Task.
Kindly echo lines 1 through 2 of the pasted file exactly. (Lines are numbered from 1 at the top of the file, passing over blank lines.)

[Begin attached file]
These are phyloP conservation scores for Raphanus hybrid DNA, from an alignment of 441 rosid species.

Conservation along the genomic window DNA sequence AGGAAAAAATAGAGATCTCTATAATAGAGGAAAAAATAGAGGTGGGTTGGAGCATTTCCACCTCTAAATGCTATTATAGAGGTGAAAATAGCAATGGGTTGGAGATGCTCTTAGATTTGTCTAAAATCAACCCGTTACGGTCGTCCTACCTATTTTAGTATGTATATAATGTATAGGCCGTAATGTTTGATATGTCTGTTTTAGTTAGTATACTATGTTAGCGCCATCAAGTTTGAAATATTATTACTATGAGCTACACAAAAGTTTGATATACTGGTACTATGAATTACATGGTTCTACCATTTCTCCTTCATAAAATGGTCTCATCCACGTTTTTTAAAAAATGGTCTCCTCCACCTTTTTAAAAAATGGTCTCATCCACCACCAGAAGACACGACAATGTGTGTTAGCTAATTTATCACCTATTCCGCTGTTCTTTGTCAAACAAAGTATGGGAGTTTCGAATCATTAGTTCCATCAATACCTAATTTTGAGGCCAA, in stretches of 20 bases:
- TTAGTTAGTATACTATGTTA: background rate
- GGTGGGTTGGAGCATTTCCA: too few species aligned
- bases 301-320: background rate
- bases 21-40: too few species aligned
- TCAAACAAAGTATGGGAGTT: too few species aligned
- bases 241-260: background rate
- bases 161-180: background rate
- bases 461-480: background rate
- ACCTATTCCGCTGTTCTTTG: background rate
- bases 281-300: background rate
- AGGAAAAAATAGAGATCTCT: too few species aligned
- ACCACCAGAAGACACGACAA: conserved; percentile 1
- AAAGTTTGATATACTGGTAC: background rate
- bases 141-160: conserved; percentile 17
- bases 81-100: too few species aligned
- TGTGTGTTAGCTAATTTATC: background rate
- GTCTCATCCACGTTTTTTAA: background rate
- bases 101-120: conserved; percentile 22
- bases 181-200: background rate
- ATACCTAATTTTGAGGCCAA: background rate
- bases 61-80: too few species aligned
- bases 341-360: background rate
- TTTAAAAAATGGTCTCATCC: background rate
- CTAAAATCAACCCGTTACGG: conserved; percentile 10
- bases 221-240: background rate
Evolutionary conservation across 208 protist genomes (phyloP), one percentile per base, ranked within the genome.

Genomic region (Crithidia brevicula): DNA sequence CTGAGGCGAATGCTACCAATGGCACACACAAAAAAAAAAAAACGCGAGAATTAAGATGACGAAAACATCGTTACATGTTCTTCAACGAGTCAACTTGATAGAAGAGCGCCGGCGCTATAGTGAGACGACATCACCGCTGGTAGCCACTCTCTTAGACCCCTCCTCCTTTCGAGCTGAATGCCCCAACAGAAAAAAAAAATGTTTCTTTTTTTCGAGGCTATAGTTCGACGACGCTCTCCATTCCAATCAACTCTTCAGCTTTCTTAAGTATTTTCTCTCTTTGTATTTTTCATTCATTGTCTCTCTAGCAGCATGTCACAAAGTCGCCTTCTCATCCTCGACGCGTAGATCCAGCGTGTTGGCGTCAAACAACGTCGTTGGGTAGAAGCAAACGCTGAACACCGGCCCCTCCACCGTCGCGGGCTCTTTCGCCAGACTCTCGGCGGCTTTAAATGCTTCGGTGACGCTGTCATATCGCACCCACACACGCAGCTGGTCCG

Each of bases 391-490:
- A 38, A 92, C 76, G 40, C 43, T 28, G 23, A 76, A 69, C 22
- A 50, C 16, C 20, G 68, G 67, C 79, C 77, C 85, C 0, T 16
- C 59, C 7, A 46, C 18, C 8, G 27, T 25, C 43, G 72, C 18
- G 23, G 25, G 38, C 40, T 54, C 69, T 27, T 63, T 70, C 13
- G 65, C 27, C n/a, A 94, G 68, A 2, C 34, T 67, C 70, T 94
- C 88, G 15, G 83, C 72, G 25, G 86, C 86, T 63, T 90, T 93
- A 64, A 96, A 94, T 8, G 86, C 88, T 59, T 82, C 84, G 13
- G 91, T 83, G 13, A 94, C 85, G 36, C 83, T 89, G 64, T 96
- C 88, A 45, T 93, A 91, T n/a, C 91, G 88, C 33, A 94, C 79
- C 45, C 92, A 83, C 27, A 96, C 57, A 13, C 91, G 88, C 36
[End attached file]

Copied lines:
These are phyloP conservation scores for Raphanus hybrid DNA, from an alignment of 441 rosid species.

Conservation along the genomic window DNA sequence AGGAAAAAATAGAGATCTCTATAATAGAGGAAAAAATAGAGGTGGGTTGGAGCATTTCCACCTCTAAATGCTATTATAGAGGTGAAAATAGCAATGGGTTGGAGATGCTCTTAGATTTGTCTAAAATCAACCCGTTACGGTCGTCCTACCTATTTTAGTATGTATATAATGTATAGGCCGTAATGTTTGATATGTCTGTTTTAGTTAGTATACTATGTTAGCGCCATCAAGTTTGAAATATTATTACTATGAGCTACACAAAAGTTTGATATACTGGTACTATGAATTACATGGTTCTACCATTTCTCCTTCATAAAATGGTCTCATCCACGTTTTTTAAAAAATGGTCTCCTCCACCTTTTTAAAAAATGGTCTCATCCACCACCAGAAGACACGACAATGTGTGTTAGCTAATTTATCACCTATTCCGCTGTTCTTTGTCAAACAAAGTATGGGAGTTTCGAATCATTAGTTCCATCAATACCTAATTTTGAGGCCAA, in stretches of 20 bases: